One challenge that Reynolds may have struggled with the the problem of time and distance. There are no light huggers in this book, as there are in the Revelation Space books. The best that humanity can manage is fractions of the speed of light, which incurs a huge cost in time before we arrive at the end of the story. At times the story jumps decades into the future, as awaited events, like the planet fall on Crucible finally arrive. At times this can give the story an awkward feel, since we are not used to thinking in these huge time frames. It would be like the story starting out in the era of James Stewart (Queen Elizabeth I's heir) and ending in modern times. But it is believable that someday there will be longevity treatments that do allow humans to live such long times.

Another place that Reynolds may have struggled is in the ending of the story. On the Steel Breeze is a complex story spanning two solar systems. I thought that the ending was well done. There's no way to neatly tie up such a complex story. I hope that there will be at least one more novel in the series.

Perhaps because Reynolds is a UK writer, he's published in the UK first. This doesn't make much sense in the modern world. I live in California but I was able to read the book six months before it would be released in the US by purchasing the book from an Amazon book dealer. I suppose that book rights are still sold on a country by country basis. The other reviewers who live in the US did the same thing. One of the advantages of paper books over electronic books is that the purchaser has rights that have been taken away in the case of electronic books.
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3 of 3 people found the following review helpful
5.0 out of 5 stars “Demon in the Aether”, 7 Nov 2013
By 
Mr. Mice Guy (London, England) - See all my reviews
(TOP 100 REVIEWER)   
This review is from: On the Steel Breeze (Hardcover)
On The Steel Breeze, Alastair Reynolds, 483pp, 2013.

This novel is a sequel to Blue Remembered Earth (Poseidons Children 1), and takes up the story long after the end of it. This time Chiku Akinya is the Narrator, or rather, several of them, as she has cloned herself (short version) and three of her set off on different paths, one to pursue Eunice Akinya’s spaceship, one to accompany the fleet of colony ships sent off to Crucible, the world containing the Mandala, an object visible from twenty light years away from the solar system, while the third stayed at home. As with many of Alastair Reynolds’ novels, the speed of light is an absolute limit, and the narrative is spread over a long period of time, helped by the split points-of-view, as the three Chikus are able to send memory updates (short version) to each other, so are able to remain in communication with each other. However, it is not quite that simple, as they have stopped talking to each other a long time ago, as they all drifted further apart in space and time. There is a serious problem aboard the first wave of colony ships – some of which are carrying elephants!; which we experience from one point of view; there is a serious problem in the solar system as Arachne, the AI (short version) is starting to get a bit worried about events there involving Akinyas and other characters from the first volume; and the third Chiku appears to be dead after an incident when finally catching up with the Winter Queen…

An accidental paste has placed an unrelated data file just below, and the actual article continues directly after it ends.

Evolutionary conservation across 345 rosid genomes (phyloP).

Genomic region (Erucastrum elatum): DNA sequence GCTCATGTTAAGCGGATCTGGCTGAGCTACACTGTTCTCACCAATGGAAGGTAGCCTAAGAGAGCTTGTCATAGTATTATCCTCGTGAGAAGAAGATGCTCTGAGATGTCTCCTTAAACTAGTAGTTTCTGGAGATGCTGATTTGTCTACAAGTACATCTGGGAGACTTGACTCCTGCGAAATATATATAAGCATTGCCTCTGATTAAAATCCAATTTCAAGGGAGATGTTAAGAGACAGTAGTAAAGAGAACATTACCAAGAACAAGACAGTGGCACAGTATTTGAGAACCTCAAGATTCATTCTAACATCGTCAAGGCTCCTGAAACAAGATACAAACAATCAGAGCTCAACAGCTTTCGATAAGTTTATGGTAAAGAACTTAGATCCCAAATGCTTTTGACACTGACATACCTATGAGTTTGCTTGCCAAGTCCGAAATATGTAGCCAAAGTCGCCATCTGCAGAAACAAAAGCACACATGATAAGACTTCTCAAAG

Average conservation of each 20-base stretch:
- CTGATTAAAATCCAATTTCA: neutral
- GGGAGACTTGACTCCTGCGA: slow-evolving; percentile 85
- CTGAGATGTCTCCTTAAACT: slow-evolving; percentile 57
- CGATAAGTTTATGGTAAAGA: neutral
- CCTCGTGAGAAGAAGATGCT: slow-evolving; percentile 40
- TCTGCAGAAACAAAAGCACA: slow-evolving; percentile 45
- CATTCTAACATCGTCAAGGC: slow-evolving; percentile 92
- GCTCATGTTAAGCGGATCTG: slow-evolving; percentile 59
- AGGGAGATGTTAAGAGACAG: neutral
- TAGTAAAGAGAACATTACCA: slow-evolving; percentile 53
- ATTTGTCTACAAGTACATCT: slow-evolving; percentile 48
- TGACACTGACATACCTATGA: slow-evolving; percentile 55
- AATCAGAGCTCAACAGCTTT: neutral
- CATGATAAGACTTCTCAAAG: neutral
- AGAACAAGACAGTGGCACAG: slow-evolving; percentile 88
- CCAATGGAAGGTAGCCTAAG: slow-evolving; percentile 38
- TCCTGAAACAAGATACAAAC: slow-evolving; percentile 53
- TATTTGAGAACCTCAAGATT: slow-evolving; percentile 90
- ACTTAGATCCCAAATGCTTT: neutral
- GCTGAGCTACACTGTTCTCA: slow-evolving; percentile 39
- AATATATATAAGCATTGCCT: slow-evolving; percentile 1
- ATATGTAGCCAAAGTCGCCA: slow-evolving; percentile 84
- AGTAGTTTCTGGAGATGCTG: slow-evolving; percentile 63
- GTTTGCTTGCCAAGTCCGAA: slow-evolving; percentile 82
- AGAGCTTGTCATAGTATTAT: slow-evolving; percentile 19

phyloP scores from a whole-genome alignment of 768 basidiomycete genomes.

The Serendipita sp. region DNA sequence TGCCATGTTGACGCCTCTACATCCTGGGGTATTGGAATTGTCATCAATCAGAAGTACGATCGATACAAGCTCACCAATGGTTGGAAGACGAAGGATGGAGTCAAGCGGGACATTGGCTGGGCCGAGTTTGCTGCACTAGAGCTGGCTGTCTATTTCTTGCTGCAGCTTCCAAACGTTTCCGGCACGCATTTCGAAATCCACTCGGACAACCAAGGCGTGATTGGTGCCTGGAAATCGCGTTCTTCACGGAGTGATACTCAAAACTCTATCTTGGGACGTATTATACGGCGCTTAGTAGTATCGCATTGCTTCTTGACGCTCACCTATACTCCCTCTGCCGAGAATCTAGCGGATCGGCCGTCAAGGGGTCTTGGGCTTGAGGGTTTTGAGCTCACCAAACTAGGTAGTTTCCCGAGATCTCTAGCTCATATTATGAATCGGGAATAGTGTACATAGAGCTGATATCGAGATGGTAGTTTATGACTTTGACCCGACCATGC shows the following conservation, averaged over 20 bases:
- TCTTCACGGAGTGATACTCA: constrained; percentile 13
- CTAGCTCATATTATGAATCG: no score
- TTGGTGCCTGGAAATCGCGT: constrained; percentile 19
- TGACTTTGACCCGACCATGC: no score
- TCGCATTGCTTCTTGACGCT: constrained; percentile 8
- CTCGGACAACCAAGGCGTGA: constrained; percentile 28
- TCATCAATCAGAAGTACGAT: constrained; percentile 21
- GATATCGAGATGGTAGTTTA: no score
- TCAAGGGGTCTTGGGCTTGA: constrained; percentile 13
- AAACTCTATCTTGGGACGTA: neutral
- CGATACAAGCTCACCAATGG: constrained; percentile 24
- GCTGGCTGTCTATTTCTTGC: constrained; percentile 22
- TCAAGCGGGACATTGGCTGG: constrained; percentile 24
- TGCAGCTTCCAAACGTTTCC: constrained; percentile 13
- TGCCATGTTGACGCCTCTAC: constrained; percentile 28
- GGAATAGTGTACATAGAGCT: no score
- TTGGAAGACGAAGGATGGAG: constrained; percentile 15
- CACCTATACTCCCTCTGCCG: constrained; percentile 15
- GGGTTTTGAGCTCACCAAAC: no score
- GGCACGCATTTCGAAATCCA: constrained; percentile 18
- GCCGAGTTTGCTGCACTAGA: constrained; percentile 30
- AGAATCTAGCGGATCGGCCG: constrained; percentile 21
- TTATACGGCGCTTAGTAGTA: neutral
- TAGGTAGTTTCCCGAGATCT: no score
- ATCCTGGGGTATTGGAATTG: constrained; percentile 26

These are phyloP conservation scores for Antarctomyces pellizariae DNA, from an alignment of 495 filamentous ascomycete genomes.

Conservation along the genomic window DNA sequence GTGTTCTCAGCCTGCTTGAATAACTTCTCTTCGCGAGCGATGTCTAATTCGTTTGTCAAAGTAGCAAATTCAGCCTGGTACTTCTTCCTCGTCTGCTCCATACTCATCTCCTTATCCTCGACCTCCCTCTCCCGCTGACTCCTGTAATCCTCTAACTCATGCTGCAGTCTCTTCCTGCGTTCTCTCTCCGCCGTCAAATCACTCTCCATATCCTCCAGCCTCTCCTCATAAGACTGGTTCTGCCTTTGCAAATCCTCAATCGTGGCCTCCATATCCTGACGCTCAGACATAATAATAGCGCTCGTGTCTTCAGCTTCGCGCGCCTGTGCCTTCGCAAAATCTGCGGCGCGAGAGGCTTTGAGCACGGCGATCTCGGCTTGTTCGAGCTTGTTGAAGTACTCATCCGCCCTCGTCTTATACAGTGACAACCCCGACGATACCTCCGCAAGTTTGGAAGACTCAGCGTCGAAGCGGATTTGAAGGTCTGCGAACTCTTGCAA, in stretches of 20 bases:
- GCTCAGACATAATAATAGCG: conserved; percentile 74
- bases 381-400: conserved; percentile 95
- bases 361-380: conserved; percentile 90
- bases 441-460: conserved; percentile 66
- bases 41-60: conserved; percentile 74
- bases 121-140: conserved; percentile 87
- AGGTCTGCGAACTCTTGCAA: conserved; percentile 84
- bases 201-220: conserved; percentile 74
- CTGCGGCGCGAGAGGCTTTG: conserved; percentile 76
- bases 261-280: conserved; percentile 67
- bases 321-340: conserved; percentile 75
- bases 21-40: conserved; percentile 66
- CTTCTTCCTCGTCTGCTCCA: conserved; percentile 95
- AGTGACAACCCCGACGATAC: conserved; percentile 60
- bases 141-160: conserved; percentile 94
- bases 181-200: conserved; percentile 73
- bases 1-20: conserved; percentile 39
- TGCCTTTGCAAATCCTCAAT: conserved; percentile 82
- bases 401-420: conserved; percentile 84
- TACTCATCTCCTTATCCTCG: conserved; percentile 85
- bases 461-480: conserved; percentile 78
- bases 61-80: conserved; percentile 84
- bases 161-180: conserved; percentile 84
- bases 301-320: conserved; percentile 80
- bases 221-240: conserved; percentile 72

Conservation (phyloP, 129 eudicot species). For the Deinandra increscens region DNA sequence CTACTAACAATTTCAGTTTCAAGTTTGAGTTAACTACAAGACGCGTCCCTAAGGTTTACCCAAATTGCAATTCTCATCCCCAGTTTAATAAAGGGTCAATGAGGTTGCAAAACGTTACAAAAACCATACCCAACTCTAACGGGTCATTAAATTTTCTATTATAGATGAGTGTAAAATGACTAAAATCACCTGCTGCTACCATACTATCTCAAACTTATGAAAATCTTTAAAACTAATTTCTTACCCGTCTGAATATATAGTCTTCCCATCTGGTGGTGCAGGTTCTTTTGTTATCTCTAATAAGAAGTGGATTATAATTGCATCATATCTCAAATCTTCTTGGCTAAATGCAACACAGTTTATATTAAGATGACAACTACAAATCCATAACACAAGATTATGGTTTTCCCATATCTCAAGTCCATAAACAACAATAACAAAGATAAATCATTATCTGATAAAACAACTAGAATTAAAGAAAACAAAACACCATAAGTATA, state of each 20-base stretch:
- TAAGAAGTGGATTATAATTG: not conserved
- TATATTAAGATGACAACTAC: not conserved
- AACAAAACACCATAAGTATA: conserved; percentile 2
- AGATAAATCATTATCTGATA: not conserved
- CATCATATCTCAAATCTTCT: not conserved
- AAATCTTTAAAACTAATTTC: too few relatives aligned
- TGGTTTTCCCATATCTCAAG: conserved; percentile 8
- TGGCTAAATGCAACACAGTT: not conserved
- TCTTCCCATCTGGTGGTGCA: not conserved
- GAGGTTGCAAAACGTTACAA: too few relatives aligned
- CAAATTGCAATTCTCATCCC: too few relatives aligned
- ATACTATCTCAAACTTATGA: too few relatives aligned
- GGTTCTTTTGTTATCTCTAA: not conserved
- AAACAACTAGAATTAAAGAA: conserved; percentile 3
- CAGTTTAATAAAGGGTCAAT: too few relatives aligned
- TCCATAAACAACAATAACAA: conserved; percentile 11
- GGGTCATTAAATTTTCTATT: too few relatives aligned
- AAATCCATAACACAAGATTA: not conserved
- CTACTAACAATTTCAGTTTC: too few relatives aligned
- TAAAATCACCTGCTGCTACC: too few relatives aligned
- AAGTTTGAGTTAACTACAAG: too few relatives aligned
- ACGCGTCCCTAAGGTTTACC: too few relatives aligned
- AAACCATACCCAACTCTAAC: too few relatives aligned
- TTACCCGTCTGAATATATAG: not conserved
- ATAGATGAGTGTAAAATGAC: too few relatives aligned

However, very little is as it seems, for there are massive alien artefacts orbiting Crucible, which have been doctored out of the data reaching Earth by Arachne; the robots who were set ahead of the colony ships to build the infrastructure for the colonists have done something else instead; the colony ships themselves have problems with their engines and can’t slow down; there is also a stowaway on Chiku’s colony ship – Eunice the AI from the first volume; and Arachne the AI has infected every robotic system on Earth, and is prepared to kill anyone who knows of her existence. And the Chiku who went after the Winter Queen may not actually be missing… And there are Uplifted elephants!

Despite being spread over decades, this was a page-turner of a novel as far as I was concerned, and I’m not sure it is all over yet.

SPOILER ZONE
Remember that sealed box on Venus? That struck me as suspicious even before we were told about June Wing’s little enhancements… Is there more to come from here?
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9 of 10 people found the following review helpful
3.0 out of 5 stars Series needed to get better - it didn't!, 25 Oct 2013
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It's a shame really as the core concepts are rock solid. However, Reynolds continues to run on three cylinders. Despite being a fan and despite being committed to reading all his output, I can't really recommend this. Half-baked...
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1 of 1 people found the following review helpful
1.0 out of 5 stars Reynolds has written some of my favorite SF tales of the last couple of decades, 9 Nov 2014
By 
John Haylock (united kingdom) - See all my reviews
(REAL NAME)   
This review is from: On the Steel Breeze (Hardcover)